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La. Gov. Jindal demands U.S. government, BP uphold pledges to avert enviromental disaster

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President Barack Obama says his administration is doing 'everything necessary' to respond to oil spill in the Gulf of Mexico.

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By Michael D. Shear, Steven Mufson and William Branigin
Washington Post Staff Writers
Friday, April 30, 2010; 3:59 PM

As a massive oil slick in the Gulf of Mexico threatened the U.S. coastline Friday, Louisiana Gov. Bobby Jindal (R) expressed alarm that prevention efforts so far have been ineffective, and he demanded that the federal government and oil giant BP uphold their commitments to help avert an environmental disaster.

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In an afternoon news conference with Obama administration officials, Jindal said he was worried that miles of booms deployed offshore are "not effective" in preventing oil from damaging coastal areas, wildlife and the livelihoods of fishermen. He announced that he is seeking to mobilize 6,000 National Guard soldiers and airmen for 90 days of duty to help provide security and support the response to the oil spill.

"I do have concerns that BP's current resources are not adequate" to meet three main challenges from the disaster: stopping the leak of oil from a damaged undersea well, protecting the coast and carrying out a swift cleanup.

Homeland Security Secretary Janet Napolitano, who visited the area with Interior Secretary Ken Salazar and other federal officials, stressed that BP, which owns the leaking oil, is "the responsible party" under U.S. law and is "required to fund the cost of cleanup operations." She urged the company to "leverage additional assets" for the effort.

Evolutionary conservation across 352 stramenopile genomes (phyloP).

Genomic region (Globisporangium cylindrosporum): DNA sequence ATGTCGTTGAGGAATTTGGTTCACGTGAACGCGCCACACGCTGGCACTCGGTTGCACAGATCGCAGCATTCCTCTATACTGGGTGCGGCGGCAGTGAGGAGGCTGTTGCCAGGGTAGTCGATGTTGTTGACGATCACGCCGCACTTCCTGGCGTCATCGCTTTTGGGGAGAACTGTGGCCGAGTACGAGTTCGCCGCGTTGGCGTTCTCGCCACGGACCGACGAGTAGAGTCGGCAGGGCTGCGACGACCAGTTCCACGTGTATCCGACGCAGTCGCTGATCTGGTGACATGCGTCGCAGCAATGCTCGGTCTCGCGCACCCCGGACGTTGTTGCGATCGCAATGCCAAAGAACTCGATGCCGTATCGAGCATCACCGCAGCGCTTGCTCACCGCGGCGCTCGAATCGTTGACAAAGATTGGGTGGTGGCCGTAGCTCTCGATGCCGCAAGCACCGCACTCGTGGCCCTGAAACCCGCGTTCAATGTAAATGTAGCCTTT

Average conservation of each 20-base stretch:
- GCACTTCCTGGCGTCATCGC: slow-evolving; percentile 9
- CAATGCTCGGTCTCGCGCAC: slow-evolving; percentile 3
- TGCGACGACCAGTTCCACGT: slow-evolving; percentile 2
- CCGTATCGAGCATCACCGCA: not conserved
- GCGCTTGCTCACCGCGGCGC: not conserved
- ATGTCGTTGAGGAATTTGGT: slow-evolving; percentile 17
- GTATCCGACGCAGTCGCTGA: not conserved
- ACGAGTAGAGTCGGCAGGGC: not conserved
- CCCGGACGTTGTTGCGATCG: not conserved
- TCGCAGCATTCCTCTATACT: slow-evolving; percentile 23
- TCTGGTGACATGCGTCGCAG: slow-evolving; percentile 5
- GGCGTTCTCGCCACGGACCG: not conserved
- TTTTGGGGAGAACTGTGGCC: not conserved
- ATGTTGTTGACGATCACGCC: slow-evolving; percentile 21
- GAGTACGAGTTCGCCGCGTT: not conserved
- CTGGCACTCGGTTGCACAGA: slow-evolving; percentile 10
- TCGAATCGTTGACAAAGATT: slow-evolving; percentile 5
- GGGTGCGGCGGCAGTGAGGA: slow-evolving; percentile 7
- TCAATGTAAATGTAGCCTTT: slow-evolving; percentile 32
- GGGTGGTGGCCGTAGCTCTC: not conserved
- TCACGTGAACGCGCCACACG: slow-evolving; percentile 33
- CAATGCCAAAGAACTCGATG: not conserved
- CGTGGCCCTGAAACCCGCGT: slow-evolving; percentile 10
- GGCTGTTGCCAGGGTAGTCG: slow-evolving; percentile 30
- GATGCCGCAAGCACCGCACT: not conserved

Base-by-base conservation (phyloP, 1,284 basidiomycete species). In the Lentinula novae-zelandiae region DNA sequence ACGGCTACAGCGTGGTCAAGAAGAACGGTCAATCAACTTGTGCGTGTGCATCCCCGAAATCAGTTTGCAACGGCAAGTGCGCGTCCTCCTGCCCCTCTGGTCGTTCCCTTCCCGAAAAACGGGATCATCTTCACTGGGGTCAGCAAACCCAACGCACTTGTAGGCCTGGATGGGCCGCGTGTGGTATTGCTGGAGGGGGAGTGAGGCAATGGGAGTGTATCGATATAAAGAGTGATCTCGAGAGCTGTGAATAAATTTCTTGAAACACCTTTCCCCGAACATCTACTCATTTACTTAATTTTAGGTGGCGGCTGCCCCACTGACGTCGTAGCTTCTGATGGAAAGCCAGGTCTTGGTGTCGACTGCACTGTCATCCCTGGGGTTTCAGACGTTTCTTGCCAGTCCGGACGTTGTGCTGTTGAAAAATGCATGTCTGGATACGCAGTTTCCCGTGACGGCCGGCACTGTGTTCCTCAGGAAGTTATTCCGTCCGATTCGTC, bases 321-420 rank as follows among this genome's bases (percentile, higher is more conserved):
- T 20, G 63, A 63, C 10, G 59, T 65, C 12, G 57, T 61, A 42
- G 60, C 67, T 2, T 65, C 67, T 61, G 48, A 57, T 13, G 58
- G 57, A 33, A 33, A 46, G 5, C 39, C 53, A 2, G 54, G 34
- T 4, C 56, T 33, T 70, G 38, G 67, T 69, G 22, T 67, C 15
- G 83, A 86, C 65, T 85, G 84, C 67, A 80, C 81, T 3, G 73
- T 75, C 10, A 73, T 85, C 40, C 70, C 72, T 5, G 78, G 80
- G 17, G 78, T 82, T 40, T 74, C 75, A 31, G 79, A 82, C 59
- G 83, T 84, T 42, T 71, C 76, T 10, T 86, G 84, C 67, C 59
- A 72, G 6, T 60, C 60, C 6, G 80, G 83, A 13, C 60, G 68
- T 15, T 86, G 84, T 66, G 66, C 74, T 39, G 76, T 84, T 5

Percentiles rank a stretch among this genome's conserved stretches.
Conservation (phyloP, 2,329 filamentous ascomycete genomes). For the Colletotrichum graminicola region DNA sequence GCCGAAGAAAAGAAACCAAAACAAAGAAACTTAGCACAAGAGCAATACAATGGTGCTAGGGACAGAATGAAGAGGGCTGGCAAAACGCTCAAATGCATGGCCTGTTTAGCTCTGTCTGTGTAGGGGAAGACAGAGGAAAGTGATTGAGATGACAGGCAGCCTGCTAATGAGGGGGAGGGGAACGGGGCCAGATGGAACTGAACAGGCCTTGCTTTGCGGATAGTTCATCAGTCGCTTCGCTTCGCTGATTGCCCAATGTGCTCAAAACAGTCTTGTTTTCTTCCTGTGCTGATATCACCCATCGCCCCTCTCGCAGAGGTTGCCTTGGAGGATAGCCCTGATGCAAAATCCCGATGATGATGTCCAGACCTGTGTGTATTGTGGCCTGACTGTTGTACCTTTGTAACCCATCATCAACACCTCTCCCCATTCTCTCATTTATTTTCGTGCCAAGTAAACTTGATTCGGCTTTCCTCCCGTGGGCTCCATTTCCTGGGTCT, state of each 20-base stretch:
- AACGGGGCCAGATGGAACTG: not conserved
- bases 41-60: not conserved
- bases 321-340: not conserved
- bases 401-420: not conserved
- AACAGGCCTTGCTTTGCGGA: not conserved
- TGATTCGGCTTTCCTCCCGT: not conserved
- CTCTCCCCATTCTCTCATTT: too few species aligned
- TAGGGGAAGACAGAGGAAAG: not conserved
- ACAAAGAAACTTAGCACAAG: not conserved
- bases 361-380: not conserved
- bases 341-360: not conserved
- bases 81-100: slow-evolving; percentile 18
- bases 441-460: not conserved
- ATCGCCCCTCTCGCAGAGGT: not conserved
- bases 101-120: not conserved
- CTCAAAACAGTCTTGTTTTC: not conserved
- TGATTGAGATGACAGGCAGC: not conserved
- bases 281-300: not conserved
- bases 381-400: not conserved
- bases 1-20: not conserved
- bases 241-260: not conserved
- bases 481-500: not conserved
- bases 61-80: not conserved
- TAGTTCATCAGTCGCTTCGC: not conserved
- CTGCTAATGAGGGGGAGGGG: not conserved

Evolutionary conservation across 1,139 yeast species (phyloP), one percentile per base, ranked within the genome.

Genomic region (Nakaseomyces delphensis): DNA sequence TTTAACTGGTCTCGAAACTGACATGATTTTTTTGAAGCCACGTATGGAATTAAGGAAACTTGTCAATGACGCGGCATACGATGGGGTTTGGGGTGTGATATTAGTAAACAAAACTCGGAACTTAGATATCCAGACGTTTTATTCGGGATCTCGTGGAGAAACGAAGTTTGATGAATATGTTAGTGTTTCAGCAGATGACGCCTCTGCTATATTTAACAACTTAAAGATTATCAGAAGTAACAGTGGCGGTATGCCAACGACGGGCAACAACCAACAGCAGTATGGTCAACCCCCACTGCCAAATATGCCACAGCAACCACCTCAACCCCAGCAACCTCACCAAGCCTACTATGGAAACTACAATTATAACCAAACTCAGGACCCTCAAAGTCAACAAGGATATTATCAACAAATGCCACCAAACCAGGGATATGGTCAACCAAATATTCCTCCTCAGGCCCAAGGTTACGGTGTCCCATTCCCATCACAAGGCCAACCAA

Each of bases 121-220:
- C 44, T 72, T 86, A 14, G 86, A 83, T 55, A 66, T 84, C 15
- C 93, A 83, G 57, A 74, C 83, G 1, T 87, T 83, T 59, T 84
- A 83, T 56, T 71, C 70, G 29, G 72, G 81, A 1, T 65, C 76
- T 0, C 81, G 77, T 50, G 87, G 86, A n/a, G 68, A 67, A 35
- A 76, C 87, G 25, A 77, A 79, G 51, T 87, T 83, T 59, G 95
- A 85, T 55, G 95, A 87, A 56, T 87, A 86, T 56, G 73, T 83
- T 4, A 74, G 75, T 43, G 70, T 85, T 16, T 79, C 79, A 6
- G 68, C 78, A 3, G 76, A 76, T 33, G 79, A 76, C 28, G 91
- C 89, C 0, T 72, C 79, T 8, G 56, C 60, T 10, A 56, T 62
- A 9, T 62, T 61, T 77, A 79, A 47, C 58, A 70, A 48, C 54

"We have anticipated and planned for a worst-case scenario from day one," Napolitano said. She said the administration is using all available resources to respond to the disaster.

Earlier, the White House pledged not to expand offshore oil drilling until federal investigations are completed into what caused the Deepwater Horizon rig to explode April 20 and sink into the gulf two days later.

With the edge of the massive spill reaching the U.S. coastline late Thursday, and bad weather triggering a coastal flood warning, the crisis is threatening to eclipse the Exxon Valdez as the nation's worst environmental disaster in decades.

Secretary of State Hillary Rodham Clinton suggested that cleanup efforts could end up costing billions of dollars.

Coast Guard crews patrolled coastal marshes in southeastern Louisiana on Friday in search of areas where the oil has flowed in, the Associated Press reported, and the state of Louisiana diverted thousands of gallons of fresh water from the Mississippi River to try to flush out the wetlands.

Weather was complicating the effort to control the oil spill. The National Weather Service issued a flood warning for the Louisiana coast from Friday until Sunday evening and said waves of six to seven feet were pushing tides several feet above normal. The service also cautioned small craft to expect "strong winds and hazardous seas" through the weekend off the shores of Mississippi and Louisiana.

It forecast winds of 17 to 29 mph with occasional gusts to 38 mph. "Seas are expected to build to 13 feet by Saturday night in the outer coastal waters and near 9 feet in the near shore waters," an advisory said, with "steep breaking waves in shoal areas."

The rough seas slowed efforts by a flotilla of ships to skim the oily mixture from the water's surface, federal officials said. The Pentagon is sending two C-130 Hercules cargo planes to Mississippi to aid in the cleanup, by dumping chemical dispersants on the water. A number of civilian planes have already been doing the same job.


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